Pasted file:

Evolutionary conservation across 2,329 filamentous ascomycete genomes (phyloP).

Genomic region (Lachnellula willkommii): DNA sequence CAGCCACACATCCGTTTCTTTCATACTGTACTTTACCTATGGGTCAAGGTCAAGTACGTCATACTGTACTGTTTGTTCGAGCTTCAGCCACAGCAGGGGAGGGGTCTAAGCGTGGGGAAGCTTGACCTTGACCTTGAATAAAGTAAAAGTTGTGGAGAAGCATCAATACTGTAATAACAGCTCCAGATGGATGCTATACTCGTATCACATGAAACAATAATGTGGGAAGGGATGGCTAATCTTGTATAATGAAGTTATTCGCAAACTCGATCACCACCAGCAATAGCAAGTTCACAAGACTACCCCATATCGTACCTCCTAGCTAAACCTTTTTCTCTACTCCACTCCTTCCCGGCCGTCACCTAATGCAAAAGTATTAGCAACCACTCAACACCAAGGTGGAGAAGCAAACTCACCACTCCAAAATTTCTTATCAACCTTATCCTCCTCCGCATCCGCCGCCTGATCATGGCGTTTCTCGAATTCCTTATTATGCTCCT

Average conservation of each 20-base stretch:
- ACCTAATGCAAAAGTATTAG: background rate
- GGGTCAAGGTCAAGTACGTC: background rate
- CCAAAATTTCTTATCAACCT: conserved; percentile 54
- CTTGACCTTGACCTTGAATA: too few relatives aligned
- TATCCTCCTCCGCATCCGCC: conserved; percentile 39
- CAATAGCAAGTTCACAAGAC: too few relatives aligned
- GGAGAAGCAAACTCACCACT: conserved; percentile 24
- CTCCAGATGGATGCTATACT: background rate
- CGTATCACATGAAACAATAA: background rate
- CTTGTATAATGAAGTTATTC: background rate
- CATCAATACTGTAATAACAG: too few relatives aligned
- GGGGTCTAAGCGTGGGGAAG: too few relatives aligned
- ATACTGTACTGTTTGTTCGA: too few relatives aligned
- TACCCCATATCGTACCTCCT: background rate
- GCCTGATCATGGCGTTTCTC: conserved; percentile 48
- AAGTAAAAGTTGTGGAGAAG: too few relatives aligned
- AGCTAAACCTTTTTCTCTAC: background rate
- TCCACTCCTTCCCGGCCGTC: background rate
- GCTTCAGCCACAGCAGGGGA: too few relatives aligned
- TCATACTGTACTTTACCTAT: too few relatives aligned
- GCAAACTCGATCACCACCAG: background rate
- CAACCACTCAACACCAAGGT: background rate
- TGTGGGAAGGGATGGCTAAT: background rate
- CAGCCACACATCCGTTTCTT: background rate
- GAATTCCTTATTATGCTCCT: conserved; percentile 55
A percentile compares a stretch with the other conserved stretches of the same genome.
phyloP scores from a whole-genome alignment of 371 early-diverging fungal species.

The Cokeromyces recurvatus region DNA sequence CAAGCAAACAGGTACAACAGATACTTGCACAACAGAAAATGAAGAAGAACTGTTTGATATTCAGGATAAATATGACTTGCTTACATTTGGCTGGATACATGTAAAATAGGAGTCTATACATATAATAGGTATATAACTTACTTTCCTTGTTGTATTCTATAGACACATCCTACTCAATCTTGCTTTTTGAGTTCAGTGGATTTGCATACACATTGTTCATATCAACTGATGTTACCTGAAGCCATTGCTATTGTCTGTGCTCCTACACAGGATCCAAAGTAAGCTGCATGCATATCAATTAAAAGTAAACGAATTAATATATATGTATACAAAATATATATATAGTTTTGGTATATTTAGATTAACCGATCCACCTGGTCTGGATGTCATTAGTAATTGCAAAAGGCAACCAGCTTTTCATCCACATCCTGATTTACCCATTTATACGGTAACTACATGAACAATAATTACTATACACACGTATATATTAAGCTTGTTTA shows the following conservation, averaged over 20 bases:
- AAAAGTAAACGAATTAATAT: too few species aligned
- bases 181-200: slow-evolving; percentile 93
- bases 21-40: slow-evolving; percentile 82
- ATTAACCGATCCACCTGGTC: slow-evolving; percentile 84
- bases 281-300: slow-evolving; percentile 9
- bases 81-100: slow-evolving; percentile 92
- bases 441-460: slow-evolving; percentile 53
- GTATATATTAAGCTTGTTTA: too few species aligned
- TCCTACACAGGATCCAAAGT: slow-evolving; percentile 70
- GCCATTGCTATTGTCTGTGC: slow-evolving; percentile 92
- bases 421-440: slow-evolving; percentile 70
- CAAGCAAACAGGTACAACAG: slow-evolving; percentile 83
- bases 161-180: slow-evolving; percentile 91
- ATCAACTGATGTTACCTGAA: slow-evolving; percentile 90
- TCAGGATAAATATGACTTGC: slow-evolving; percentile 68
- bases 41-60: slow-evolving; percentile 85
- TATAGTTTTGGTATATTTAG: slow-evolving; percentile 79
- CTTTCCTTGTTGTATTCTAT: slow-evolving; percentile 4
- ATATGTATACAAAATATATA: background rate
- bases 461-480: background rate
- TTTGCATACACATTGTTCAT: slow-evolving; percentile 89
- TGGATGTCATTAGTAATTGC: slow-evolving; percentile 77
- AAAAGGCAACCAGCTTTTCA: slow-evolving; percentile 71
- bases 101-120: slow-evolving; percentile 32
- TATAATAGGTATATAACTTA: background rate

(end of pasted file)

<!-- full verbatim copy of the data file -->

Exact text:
Evolutionary conservation across 2,329 filamentous ascomycete genomes (phyloP).

Genomic region (Lachnellula willkommii): DNA sequence CAGCCACACATCCGTTTCTTTCATACTGTACTTTACCTATGGGTCAAGGTCAAGTACGTCATACTGTACTGTTTGTTCGAGCTTCAGCCACAGCAGGGGAGGGGTCTAAGCGTGGGGAAGCTTGACCTTGACCTTGAATAAAGTAAAAGTTGTGGAGAAGCATCAATACTGTAATAACAGCTCCAGATGGATGCTATACTCGTATCACATGAAACAATAATGTGGGAAGGGATGGCTAATCTTGTATAATGAAGTTATTCGCAAACTCGATCACCACCAGCAATAGCAAGTTCACAAGACTACCCCATATCGTACCTCCTAGCTAAACCTTTTTCTCTACTCCACTCCTTCCCGGCCGTCACCTAATGCAAAAGTATTAGCAACCACTCAACACCAAGGTGGAGAAGCAAACTCACCACTCCAAAATTTCTTATCAACCTTATCCTCCTCCGCATCCGCCGCCTGATCATGGCGTTTCTCGAATTCCTTATTATGCTCCT

Average conservation of each 20-base stretch:
- ACCTAATGCAAAAGTATTAG: background rate
- GGGTCAAGGTCAAGTACGTC: background rate
- CCAAAATTTCTTATCAACCT: conserved; percentile 54
- CTTGACCTTGACCTTGAATA: too few relatives aligned
- TATCCTCCTCCGCATCCGCC: conserved; percentile 39
- CAATAGCAAGTTCACAAGAC: too few relatives aligned
- GGAGAAGCAAACTCACCACT: conserved; percentile 24
- CTCCAGATGGATGCTATACT: background rate
- CGTATCACATGAAACAATAA: background rate
- CTTGTATAATGAAGTTATTC: background rate
- CATCAATACTGTAATAACAG: too few relatives aligned
- GGGGTCTAAGCGTGGGGAAG: too few relatives aligned
- ATACTGTACTGTTTGTTCGA: too few relatives aligned
- TACCCCATATCGTACCTCCT: background rate
- GCCTGATCATGGCGTTTCTC: conserved; percentile 48
- AAGTAAAAGTTGTGGAGAAG: too few relatives aligned
- AGCTAAACCTTTTTCTCTAC: background rate
- TCCACTCCTTCCCGGCCGTC: background rate
- GCTTCAGCCACAGCAGGGGA: too few relatives aligned
- TCATACTGTACTTTACCTAT: too few relatives aligned
- GCAAACTCGATCACCACCAG: background rate
- CAACCACTCAACACCAAGGT: background rate
- TGTGGGAAGGGATGGCTAAT: background rate
- CAGCCACACATCCGTTTCTT: background rate
- GAATTCCTTATTATGCTCCT: conserved; percentile 55
A percentile compares a stretch with the other conserved stretches of the same genome.
phyloP scores from a whole-genome alignment of 371 early-diverging fungal species.

The Cokeromyces recurvatus region DNA sequence CAAGCAAACAGGTACAACAGATACTTGCACAACAGAAAATGAAGAAGAACTGTTTGATATTCAGGATAAATATGACTTGCTTACATTTGGCTGGATACATGTAAAATAGGAGTCTATACATATAATAGGTATATAACTTACTTTCCTTGTTGTATTCTATAGACACATCCTACTCAATCTTGCTTTTTGAGTTCAGTGGATTTGCATACACATTGTTCATATCAACTGATGTTACCTGAAGCCATTGCTATTGTCTGTGCTCCTACACAGGATCCAAAGTAAGCTGCATGCATATCAATTAAAAGTAAACGAATTAATATATATGTATACAAAATATATATATAGTTTTGGTATATTTAGATTAACCGATCCACCTGGTCTGGATGTCATTAGTAATTGCAAAAGGCAACCAGCTTTTCATCCACATCCTGATTTACCCATTTATACGGTAACTACATGAACAATAATTACTATACACACGTATATATTAAGCTTGTTTA shows the following conservation, averaged over 20 bases:
- AAAAGTAAACGAATTAATAT: too few species aligned
- bases 181-200: slow-evolving; percentile 93
- bases 21-40: slow-evolving; percentile 82
- ATTAACCGATCCACCTGGTC: slow-evolving; percentile 84
- bases 281-300: slow-evolving; percentile 9
- bases 81-100: slow-evolving; percentile 92
- bases 441-460: slow-evolving; percentile 53
- GTATATATTAAGCTTGTTTA: too few species aligned
- TCCTACACAGGATCCAAAGT: slow-evolving; percentile 70
- GCCATTGCTATTGTCTGTGC: slow-evolving; percentile 92
- bases 421-440: slow-evolving; percentile 70
- CAAGCAAACAGGTACAACAG: slow-evolving; percentile 83
- bases 161-180: slow-evolving; percentile 91
- ATCAACTGATGTTACCTGAA: slow-evolving; percentile 90
- TCAGGATAAATATGACTTGC: slow-evolving; percentile 68
- bases 41-60: slow-evolving; percentile 85
- TATAGTTTTGGTATATTTAG: slow-evolving; percentile 79
- CTTTCCTTGTTGTATTCTAT: slow-evolving; percentile 4
- ATATGTATACAAAATATATA: background rate
- bases 461-480: background rate
- TTTGCATACACATTGTTCAT: slow-evolving; percentile 89
- TGGATGTCATTAGTAATTGC: slow-evolving; percentile 77
- AAAAGGCAACCAGCTTTTCA: slow-evolving; percentile 71
- bases 101-120: slow-evolving; percentile 32
- TATAATAGGTATATAACTTA: background rate